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4J Board Pursues Bond Measure, 3x5

The 4J School Board last week voted to place a bond measure on the May 21 ballot and addressed teachers’ concerns over schedules at middle and high schools.

The $170 million bond would replace or renovate four schools (Roosevelt and Jefferson/Arts and Technology Academy middle schools, and Howard and River Road elementary schools); improve technology and security, repair schools, and update instructional materials; and cover additions or remodels at Gilham Elementary School and Kelly Middle School’s track and field. Property tax rates would rise about $42 for the median homeowner, the district estimates.

At the Feb. 20 meeting, Superintendent Sheldon Berman announced that he was postponing for a year implementing the common schedule at two middle schools — Roosevelt and Kelly.

“I asked the superintendent to grant RMS [Roosevelt Middle School] more time to process the change so that we could review many of the assumptions in our current schedule,” said RMS Principal Chris Mitchell. Administrators at Kelly did not respond to a request for comment.

Much of the public comment period at the meeting focused on the district’s plan to switch all high schools to a 3x5 (three trimesters of five classes daily) schedule. A group of South Eugene High School teachers had written the board expressing their concerns.

Several teachers said the 3x5 schedule would weaken relationships with students. South teacher Scott Zarnegar said he spoke “mainly because I want to see my kids all year.” He added that it was a “waste of time” starting with a new group of students three times a year.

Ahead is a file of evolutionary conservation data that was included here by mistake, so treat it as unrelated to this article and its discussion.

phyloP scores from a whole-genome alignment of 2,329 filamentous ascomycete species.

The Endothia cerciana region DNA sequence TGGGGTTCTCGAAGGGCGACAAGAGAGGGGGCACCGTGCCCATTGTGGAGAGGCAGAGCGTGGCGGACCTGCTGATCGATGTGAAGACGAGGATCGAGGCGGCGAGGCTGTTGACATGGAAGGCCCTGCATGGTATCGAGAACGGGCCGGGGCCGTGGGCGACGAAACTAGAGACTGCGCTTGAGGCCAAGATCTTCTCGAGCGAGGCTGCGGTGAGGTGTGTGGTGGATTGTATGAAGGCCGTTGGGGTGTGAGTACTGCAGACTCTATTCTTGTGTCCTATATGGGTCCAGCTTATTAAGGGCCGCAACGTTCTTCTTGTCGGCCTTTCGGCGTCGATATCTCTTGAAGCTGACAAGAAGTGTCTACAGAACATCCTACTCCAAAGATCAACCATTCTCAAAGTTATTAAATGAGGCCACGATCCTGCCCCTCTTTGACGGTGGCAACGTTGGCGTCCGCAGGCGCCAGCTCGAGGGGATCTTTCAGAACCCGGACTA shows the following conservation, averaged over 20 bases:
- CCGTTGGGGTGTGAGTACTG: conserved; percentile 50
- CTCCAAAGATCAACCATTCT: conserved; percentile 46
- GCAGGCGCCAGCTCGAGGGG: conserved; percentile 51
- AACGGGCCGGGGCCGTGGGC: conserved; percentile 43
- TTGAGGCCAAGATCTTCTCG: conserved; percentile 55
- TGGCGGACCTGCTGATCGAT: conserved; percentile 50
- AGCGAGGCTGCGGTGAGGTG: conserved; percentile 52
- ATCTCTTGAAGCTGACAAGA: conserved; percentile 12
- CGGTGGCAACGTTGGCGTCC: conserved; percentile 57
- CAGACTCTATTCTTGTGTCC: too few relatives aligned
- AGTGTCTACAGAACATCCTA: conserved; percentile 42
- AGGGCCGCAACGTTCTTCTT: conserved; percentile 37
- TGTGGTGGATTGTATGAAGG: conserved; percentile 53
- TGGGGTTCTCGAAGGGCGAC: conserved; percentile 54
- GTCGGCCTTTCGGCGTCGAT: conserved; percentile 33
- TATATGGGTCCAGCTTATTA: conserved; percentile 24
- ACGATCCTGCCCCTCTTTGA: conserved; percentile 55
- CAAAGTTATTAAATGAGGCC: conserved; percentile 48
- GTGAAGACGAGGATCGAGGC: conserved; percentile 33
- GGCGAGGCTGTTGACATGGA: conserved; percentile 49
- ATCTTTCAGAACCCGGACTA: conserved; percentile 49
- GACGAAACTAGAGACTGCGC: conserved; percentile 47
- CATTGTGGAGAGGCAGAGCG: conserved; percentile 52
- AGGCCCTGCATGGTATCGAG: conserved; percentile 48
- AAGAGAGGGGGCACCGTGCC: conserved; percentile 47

South teacher Lynette Williams suggested waiting to see how the schedule change affected students at Churchill — which implemented the 3x5 this year — and at other Oregon schools. She noted that Thurston High School and schools in Dexter and Portland have discontinued 3x5 schedules.

Eugene Education Association (EEA) President Tad Shannon says that “there remain far too many questions,” including the schedule’s impact on academics and the cost savings. “Teachers, students and parents were not adequately involved in the decision,” he said.

All four high school principals spoke in favor of the new schedule. South’s Randy Bernstein said there will be more time for collaboration and more opportunities for mobile students, and noted that South will gain 20 percent more class sections under 3x5. Churchill’s Kim Finch said the schedule provided more acceleration opportunities.

Board Chair Jennifer Geller said that “the opinions of teachers matter a lot,” but urged moving ahead with the common schedule. Even though questions remain, she said, schools can learn from each other. Other board members present also spoke in favor of moving forward.

Berman said he appreciated hearing the teachers’ comments. “I know there is no perfect schedule. There never will be,” he said. “Every schedule is a set of choices.” But he said the schedule selection process was democratic. At the same time, 4J should learn from Churchill’s experience and address the concerns raised by South’s teachers to smooth the transition.

South’s teachers are considering other courses of action, including enlisting parents’ support, as a next step. The EEA will ask teachers to sign a district-wide statement of concern seeking a one-year postponement of the schedule change.